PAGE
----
Nowadays, in Europe and North America, the way we think about sexuality is a fundamental part of our identity. To a greater extent than ever, we are defined by our sexual preferences. Sexuality matters more than it ever has before. We need to understand it to understand ourselves.
ABOUT THE BOOK
“Humans have always had sex. But look through the keyhole of history and you will see they have not always had sex in the same manner, with the same kinds of people or with the same beliefs about whether what they are doing is right or desirable.”
So writes Charlie McCann in the introduction to this fascinating study of sex and sexuality through the ages. Beginning with the world of antiquity and ending with the present, she traces our changing attitudes to our bodies and what we do with them, conducting us on a tour which takes in the gymnasiums of ancient Greece, where men seduced boys, to the caves occupied by Christian ascetics, to the fashionable drawing rooms of Georgian London, where libertines hunted for women to prey on, and the clubs of Weimar Berlin, where lesbians debated the nature of their desire.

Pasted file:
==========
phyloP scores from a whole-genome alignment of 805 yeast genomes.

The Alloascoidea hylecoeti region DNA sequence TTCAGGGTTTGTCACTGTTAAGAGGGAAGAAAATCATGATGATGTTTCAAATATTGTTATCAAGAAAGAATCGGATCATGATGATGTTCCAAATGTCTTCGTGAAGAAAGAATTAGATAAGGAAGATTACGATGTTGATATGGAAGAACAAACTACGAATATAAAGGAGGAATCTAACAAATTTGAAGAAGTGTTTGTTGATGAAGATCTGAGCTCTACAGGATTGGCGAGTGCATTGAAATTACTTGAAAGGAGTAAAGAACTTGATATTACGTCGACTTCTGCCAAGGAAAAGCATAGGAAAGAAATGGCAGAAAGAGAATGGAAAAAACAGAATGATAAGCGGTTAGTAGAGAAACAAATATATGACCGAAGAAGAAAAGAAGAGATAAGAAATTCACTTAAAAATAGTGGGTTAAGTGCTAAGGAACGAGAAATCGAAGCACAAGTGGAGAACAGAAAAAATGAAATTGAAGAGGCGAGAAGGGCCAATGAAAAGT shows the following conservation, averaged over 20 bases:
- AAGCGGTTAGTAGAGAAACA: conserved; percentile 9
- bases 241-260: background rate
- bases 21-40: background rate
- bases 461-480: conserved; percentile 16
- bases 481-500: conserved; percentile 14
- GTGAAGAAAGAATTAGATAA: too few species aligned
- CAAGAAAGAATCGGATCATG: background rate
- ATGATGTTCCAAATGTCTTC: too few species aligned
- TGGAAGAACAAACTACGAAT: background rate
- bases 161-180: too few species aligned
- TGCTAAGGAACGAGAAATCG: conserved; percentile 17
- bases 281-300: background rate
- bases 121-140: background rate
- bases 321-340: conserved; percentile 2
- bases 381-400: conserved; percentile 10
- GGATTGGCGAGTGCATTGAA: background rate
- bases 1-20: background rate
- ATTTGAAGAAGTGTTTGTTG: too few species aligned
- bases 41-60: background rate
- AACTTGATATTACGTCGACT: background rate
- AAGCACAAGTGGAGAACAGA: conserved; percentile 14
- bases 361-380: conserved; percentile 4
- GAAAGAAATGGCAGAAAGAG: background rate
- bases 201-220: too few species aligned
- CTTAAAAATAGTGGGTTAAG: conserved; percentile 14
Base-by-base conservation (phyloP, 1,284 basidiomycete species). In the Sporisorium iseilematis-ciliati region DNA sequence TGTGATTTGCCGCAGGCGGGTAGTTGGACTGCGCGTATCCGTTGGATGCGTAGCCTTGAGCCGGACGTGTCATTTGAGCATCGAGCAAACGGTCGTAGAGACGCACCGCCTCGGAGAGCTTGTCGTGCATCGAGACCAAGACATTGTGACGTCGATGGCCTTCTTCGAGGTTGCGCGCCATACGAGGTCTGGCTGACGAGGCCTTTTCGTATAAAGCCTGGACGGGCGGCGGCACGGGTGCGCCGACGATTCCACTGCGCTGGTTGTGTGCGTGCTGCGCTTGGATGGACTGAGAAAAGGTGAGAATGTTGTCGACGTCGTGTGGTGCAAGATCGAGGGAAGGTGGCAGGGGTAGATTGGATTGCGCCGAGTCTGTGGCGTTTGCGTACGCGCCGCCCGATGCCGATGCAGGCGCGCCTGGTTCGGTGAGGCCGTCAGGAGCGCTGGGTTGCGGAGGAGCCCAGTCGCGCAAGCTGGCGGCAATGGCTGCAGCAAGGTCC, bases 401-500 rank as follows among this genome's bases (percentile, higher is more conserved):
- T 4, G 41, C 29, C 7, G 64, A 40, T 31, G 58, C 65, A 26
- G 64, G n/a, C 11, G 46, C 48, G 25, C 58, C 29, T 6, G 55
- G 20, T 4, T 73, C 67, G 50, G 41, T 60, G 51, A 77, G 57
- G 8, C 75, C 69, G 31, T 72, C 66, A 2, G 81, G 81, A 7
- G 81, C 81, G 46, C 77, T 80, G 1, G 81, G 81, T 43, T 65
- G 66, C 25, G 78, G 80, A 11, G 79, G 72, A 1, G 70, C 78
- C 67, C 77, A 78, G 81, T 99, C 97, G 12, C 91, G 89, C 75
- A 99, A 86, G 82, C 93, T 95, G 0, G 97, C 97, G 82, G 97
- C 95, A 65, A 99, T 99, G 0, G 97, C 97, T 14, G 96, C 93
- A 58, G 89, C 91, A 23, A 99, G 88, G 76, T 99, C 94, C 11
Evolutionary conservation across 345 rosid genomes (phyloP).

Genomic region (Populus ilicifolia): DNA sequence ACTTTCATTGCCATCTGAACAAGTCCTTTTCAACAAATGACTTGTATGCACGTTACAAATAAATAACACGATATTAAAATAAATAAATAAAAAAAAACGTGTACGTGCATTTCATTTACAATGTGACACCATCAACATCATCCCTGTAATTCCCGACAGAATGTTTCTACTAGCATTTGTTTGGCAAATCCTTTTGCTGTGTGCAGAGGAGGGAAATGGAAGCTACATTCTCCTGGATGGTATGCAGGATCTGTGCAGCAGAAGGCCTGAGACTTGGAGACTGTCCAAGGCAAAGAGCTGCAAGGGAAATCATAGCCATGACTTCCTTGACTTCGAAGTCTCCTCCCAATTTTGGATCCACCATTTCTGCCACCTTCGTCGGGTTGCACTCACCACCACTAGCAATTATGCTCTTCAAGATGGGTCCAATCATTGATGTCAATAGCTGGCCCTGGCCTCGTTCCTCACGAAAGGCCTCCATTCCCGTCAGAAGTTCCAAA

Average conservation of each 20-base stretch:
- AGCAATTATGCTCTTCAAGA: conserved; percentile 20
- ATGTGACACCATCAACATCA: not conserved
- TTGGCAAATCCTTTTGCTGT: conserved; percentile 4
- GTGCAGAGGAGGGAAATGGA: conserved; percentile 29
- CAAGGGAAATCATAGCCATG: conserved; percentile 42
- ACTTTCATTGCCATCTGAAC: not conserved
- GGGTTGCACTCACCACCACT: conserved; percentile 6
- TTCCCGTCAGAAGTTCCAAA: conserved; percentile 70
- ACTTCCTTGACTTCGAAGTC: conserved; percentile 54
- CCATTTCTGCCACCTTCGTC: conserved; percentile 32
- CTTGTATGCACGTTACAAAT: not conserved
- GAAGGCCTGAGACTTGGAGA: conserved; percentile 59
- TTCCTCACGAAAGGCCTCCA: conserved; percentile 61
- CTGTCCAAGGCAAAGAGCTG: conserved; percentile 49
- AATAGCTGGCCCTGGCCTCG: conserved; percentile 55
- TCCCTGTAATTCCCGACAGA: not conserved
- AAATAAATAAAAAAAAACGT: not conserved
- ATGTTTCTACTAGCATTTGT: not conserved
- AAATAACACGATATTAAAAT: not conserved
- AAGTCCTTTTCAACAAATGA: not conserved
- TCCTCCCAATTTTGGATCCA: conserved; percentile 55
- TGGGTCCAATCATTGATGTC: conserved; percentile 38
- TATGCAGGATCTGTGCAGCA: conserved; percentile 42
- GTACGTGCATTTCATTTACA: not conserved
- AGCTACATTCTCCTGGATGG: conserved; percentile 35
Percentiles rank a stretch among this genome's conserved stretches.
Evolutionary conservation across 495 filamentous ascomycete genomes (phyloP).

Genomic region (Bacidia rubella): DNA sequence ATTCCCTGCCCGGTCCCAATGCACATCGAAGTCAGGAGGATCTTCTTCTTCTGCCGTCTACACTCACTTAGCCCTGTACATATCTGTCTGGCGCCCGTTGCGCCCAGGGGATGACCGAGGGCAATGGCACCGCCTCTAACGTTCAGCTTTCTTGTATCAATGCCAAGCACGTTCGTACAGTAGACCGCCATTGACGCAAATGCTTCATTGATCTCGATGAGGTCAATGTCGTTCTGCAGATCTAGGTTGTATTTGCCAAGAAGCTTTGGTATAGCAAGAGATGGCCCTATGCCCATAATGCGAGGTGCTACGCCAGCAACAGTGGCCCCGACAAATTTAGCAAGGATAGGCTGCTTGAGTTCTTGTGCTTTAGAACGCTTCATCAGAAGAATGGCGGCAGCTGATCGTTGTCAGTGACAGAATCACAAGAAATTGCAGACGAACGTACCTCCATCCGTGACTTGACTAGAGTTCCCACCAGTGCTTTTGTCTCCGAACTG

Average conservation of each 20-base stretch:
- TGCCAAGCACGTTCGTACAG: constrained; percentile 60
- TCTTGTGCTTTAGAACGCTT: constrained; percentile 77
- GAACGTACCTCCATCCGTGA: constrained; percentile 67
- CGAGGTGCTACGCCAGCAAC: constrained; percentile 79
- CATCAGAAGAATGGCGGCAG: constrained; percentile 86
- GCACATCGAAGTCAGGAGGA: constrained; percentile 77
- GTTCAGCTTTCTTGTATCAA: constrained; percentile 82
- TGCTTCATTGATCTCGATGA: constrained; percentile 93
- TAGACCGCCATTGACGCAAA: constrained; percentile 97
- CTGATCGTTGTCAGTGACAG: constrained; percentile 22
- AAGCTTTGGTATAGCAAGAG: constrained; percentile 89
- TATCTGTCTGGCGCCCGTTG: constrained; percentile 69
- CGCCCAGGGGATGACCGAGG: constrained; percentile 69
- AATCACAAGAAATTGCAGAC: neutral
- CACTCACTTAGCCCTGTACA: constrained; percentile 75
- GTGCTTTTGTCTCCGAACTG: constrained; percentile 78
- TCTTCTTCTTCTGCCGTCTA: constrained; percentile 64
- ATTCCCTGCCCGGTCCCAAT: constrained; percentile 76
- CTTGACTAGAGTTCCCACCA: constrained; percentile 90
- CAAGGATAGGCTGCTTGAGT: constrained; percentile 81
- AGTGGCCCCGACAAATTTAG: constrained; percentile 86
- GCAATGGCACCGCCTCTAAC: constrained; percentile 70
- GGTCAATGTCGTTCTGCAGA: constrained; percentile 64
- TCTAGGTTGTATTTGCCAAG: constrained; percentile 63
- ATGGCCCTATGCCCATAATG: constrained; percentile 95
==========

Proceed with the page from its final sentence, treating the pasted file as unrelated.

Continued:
The Economist: '“Sexuality” is a welcome, entertaining and very smart romp through a complex subject. Sex is always on our minds; this book helps us know what we are thinking.'
“In just 121 pages, Ms McCann cavorts through more than two millennia of fluid exchanges using humour, deft selection of fascinating anecdotes and an admirable resistance to polemics to accomplish what most of her predecessors have failed to do: provide a guide through “the ever-shifting constellation of meanings orbiting around sex in the West”.
ABOUT THE AUTHOR
Charlie McCann is the assistant editor of The Economist’s 1843 magazine, for which she writes about
sexuality and gender identity. She studied history at Pembroke College, Oxford.